Establishing a thoughtful Investment Policy Statement (IPS) based on a client’s short and long term needs allows us and the client to stay committed to the investment strategy and reduce behavioral risk. An IPS is a dynamic document that can, and should, be revised when there is a change in client circumstances rather than changing due to the short term direction of the market.

Interesting Observations about Volatility 

For all of the attention volatility risk receives, we believe it warrants a long-term risk management perspective. Time and diversification go a long way in reducing volatility’s long-term impact. The probability of making money in the stock market increases significantly with time. For example, over the past twenty years, there was a 46% chance of losing money in the stock market on any given day, but the probability of loss declined to 35% over a one-month time frame, further lowering to 20% over a full year.

Looking back further from 1926 through 2013, the odds of losing money over a five-year period were 14%, and there has not been a 15-year period of time in which the stock market has lost money. Note that the five-year periods showing negative returns are clustered around the post-1929 crash and the tech bubble burst in 2000, while the five-year period from 2008-2012, which includes the great recession, shows a positive return.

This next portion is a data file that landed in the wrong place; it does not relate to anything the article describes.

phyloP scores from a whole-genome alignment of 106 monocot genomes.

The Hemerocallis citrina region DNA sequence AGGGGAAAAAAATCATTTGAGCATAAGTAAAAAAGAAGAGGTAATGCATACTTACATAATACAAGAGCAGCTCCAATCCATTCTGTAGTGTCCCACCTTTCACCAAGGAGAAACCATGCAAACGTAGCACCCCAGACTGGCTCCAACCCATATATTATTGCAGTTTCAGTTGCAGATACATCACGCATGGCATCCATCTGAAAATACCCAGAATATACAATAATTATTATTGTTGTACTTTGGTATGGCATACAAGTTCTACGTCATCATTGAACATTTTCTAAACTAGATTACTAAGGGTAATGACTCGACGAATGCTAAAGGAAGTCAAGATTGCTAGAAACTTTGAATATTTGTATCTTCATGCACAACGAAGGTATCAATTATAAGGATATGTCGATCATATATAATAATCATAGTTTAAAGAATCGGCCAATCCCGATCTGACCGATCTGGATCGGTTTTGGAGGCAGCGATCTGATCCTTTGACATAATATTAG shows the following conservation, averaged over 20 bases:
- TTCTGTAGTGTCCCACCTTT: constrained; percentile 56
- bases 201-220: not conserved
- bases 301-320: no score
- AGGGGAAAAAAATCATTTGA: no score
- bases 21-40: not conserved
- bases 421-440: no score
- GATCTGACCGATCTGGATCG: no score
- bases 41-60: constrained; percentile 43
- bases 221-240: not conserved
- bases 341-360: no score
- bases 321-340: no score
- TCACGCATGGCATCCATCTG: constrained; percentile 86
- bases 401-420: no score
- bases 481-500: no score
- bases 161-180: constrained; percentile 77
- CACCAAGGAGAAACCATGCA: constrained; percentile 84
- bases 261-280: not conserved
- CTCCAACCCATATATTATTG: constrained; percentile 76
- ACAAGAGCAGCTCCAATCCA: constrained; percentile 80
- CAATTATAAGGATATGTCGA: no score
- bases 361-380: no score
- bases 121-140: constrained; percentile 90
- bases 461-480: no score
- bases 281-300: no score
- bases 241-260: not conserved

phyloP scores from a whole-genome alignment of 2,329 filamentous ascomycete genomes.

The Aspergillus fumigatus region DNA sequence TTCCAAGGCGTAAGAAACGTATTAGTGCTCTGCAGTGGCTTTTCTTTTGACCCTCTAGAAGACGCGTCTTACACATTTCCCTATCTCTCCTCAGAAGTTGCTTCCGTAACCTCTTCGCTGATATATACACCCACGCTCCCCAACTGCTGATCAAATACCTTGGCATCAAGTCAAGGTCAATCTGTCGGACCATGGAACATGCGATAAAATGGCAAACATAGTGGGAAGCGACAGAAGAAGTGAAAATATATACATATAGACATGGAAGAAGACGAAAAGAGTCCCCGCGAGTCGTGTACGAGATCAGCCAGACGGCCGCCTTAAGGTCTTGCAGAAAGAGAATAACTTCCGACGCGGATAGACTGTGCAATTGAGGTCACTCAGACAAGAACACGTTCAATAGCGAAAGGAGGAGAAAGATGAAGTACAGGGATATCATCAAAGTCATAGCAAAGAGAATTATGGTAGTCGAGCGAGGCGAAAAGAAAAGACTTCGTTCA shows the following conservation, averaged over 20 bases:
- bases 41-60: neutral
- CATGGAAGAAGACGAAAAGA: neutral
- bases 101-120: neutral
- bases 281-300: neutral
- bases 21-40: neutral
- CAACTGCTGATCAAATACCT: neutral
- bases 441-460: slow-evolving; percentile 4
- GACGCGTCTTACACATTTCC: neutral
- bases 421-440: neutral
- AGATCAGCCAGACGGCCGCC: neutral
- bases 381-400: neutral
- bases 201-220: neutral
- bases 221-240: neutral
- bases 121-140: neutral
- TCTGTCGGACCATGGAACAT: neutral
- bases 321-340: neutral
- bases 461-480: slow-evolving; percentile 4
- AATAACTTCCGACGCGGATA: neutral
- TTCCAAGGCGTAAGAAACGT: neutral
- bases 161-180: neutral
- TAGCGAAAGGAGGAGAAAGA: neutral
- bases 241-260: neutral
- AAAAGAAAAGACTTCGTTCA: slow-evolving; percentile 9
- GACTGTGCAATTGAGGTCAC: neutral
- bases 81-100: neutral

Obviously, we cannot offer guarantees when investing in the stock market but the odds decidedly increase in one’s favor the longer the investment time frame.

Managing Volatility 

Due to the recent corrections in the stock market and the renewed volatility, we are often asked, “are you selling stocks and raising cash?” or “what are your plans for my portfolio?” We are most reluctant to make significant changes to a client’s investment strategy due to market turmoil. Rather, we are more likely to buy stocks in down markets when investing in a quality business becomes more attractive.

We understand markets will experience a correction once every 18 to 24 months, or so. Even during years in which the market performed well, it generally experienced at least one correction or near-correction.

Accepting that likelihood is necessary to being a successful long term investor. More severe declines, such as a bear market (20% decline or greater), tend to occur during or before an economic recession. We view each of these as temporary conditions which will recover with time, but how much time it will take is impossible to answer. Consequently, we need to construct client portfolios to weather both corrections and bear markets while still participating in the subsequent bull markets.

We accomplish this by taking an “asset-liability matching” approach to building client portfolios.